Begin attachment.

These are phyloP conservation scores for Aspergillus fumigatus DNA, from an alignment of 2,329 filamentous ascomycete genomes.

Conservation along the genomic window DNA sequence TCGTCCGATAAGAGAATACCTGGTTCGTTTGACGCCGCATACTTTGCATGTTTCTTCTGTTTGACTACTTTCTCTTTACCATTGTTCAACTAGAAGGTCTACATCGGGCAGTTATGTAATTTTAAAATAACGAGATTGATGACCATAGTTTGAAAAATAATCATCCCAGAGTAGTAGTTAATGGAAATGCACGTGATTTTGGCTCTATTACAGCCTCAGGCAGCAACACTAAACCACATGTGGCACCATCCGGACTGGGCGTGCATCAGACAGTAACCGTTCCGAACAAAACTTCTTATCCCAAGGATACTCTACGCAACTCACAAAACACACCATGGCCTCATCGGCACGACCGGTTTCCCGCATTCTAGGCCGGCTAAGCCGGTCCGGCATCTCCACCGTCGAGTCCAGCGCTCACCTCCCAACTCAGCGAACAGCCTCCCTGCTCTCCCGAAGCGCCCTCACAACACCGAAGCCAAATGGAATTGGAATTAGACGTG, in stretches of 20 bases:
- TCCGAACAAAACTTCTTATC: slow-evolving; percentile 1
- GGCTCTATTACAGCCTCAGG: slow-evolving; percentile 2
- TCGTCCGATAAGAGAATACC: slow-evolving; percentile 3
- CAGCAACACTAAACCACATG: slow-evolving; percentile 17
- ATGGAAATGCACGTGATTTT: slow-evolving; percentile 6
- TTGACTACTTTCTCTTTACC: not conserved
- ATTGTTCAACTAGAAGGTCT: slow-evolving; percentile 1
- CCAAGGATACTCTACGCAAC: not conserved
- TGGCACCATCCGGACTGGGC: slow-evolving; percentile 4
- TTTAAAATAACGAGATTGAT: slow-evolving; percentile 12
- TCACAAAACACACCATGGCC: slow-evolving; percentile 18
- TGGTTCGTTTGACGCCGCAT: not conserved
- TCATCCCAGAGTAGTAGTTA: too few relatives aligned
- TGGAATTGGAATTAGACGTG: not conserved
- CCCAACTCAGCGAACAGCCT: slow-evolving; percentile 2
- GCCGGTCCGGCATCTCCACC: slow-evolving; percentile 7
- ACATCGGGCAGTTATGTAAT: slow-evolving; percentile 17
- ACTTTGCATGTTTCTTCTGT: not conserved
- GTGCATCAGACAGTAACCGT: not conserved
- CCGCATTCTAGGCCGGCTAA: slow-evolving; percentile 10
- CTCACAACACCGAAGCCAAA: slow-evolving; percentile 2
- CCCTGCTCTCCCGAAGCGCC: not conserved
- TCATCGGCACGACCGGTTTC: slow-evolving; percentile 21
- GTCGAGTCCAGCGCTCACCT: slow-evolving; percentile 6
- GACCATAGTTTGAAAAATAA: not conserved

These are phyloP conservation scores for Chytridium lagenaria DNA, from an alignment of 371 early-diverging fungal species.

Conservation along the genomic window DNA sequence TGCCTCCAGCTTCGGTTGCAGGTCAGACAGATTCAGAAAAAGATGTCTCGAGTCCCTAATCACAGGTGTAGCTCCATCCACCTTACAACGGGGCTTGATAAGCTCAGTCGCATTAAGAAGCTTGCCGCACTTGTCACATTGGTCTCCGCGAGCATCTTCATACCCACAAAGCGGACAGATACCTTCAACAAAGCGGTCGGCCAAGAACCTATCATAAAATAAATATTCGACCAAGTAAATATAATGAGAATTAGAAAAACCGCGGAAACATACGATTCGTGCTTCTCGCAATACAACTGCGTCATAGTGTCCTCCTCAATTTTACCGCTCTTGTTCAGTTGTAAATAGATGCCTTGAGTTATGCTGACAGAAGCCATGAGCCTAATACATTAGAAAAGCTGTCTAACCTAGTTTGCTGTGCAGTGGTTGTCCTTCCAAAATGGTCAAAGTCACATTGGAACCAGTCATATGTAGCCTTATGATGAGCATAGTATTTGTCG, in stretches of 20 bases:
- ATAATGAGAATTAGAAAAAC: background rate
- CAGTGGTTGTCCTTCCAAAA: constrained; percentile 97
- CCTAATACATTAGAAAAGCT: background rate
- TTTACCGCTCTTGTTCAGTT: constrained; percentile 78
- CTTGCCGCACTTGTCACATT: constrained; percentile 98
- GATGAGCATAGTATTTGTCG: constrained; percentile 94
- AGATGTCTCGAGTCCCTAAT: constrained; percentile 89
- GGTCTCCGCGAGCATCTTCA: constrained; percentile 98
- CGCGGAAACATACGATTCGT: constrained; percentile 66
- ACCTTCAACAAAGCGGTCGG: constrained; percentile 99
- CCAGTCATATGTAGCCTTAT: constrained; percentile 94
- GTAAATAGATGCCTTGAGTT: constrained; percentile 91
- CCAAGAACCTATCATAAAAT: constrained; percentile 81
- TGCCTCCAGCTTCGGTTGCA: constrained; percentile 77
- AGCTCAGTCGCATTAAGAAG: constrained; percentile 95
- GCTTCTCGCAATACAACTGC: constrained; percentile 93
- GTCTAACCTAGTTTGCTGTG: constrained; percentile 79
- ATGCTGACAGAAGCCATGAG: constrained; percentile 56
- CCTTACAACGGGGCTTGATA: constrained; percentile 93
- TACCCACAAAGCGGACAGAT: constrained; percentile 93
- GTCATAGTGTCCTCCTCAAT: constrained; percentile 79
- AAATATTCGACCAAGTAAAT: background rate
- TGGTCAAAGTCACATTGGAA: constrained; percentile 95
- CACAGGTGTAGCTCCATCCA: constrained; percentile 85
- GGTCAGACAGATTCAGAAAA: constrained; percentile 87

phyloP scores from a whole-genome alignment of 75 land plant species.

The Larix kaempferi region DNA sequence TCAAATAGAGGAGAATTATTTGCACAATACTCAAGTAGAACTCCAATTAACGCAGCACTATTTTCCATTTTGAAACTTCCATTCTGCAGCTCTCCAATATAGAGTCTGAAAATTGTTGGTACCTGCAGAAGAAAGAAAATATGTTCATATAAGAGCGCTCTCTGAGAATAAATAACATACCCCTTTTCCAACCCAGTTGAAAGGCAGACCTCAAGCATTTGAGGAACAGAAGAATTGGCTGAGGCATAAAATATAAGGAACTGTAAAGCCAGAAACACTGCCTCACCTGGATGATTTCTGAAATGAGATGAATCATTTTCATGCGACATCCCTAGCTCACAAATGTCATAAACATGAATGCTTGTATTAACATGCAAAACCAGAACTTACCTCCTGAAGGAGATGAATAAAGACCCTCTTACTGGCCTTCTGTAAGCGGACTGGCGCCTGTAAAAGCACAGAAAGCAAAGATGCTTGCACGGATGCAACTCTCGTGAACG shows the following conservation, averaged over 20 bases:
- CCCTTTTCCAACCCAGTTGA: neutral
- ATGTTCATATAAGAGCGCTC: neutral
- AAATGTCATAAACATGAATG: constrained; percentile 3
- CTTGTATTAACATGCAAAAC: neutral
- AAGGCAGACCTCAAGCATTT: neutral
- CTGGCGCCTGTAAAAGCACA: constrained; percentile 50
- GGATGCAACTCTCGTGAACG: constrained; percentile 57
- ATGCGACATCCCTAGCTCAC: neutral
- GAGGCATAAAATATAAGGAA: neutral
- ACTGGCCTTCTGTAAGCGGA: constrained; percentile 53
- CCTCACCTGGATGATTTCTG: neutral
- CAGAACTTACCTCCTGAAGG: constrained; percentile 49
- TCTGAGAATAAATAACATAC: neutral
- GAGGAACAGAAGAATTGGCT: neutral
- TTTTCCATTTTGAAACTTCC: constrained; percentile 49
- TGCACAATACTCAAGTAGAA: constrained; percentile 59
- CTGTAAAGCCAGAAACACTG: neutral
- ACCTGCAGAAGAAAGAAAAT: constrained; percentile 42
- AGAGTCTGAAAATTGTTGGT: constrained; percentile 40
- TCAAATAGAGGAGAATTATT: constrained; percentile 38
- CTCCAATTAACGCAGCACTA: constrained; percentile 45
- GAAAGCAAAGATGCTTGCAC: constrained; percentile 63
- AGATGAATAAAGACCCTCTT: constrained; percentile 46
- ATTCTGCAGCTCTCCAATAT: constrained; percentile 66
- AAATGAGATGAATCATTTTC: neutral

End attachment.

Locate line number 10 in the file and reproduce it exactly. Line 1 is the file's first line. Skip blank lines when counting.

- CCAAGGATACTCTACGCAAC: not conserved